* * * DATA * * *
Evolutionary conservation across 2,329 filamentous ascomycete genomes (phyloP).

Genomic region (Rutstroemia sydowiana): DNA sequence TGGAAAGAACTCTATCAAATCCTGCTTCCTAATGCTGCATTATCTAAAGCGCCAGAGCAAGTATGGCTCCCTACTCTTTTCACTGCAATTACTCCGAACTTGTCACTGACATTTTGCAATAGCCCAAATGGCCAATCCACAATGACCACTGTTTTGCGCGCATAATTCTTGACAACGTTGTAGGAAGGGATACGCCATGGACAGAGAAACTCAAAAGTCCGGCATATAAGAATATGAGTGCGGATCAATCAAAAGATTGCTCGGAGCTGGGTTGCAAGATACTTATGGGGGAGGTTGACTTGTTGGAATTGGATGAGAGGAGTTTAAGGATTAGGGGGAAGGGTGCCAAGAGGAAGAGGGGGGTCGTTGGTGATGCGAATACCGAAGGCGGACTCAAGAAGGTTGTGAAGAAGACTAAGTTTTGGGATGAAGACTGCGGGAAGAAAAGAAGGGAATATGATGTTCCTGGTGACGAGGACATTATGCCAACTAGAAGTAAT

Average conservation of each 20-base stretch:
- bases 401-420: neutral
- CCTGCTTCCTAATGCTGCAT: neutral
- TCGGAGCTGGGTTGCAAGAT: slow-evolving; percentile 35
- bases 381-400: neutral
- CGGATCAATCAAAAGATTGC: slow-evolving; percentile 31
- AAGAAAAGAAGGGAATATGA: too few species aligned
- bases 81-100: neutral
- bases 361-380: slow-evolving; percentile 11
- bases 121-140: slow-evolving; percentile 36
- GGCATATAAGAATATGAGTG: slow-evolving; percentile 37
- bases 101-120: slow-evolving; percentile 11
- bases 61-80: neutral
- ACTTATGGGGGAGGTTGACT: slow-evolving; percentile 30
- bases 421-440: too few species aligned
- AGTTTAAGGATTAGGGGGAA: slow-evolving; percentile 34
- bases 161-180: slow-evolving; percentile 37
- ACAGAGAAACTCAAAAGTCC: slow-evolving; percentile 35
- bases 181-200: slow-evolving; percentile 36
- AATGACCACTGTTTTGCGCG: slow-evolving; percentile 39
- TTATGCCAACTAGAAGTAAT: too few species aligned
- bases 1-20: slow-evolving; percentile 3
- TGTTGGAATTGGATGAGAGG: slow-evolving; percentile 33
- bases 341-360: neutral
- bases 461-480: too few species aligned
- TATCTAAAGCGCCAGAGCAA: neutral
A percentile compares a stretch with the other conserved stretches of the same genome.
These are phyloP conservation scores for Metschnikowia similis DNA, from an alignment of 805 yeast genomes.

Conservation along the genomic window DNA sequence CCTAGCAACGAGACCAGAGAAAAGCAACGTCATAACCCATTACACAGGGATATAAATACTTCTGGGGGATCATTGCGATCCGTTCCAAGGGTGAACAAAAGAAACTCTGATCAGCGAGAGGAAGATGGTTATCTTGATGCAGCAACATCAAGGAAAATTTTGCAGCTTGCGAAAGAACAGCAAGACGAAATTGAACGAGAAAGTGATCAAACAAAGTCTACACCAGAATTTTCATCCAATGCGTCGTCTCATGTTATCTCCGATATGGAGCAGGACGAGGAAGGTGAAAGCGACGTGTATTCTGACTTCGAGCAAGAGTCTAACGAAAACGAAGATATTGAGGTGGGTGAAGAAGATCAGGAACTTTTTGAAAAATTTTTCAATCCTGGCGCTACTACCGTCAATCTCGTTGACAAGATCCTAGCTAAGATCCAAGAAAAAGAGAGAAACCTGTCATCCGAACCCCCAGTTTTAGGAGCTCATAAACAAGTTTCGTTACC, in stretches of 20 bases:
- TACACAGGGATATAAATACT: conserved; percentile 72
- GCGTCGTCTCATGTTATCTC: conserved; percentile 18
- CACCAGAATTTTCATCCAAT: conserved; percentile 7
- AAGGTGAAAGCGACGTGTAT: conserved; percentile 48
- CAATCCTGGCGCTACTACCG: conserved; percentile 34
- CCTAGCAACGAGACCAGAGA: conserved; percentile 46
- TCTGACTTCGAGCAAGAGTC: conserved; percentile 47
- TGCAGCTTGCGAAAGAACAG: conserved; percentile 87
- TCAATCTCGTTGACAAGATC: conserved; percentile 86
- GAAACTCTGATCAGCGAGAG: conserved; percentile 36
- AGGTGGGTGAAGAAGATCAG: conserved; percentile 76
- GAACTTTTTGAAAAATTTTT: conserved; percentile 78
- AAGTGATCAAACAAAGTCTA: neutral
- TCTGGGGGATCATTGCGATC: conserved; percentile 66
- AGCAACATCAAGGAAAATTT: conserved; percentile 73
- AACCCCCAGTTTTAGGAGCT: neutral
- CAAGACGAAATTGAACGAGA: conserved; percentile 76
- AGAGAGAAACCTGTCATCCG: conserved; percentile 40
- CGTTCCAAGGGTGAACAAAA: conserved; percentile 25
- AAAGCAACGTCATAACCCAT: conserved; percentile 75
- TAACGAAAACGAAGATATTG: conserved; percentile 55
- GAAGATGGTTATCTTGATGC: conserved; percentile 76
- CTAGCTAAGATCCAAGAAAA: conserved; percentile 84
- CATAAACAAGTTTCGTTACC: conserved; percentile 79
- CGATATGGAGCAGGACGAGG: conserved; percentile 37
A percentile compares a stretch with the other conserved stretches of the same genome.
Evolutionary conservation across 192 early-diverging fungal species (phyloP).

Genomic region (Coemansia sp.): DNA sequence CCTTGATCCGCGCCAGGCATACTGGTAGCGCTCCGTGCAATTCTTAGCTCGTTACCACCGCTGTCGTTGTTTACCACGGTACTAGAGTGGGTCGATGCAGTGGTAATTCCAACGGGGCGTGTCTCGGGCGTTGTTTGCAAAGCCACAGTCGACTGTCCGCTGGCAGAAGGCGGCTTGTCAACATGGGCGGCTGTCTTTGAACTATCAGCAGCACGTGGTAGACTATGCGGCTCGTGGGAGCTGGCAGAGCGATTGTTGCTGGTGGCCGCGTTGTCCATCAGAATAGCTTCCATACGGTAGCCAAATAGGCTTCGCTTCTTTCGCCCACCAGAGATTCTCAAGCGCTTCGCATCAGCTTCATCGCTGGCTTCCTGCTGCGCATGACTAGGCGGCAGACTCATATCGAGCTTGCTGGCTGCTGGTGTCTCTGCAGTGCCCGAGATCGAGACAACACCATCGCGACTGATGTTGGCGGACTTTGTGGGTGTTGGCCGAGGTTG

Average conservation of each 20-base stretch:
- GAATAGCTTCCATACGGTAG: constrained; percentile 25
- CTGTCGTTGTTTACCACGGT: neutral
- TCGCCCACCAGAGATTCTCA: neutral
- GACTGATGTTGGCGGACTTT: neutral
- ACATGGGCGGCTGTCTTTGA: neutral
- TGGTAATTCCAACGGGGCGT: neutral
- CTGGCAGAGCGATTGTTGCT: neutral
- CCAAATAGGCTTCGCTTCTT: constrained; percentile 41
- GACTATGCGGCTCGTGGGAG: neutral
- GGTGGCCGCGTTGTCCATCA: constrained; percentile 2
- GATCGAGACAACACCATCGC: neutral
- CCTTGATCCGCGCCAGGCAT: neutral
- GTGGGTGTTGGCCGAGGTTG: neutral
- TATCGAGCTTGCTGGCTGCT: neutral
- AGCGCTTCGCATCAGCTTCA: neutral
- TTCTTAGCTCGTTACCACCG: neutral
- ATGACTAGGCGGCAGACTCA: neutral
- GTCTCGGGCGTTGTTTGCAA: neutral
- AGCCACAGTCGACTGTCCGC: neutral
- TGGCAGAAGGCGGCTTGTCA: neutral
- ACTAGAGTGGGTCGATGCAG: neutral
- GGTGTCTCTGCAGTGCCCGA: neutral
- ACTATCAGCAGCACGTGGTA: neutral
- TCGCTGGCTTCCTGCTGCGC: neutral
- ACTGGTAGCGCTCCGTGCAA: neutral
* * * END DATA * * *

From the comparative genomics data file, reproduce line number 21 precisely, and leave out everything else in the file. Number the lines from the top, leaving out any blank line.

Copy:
- bases 181-200: slow-evolving; percentile 36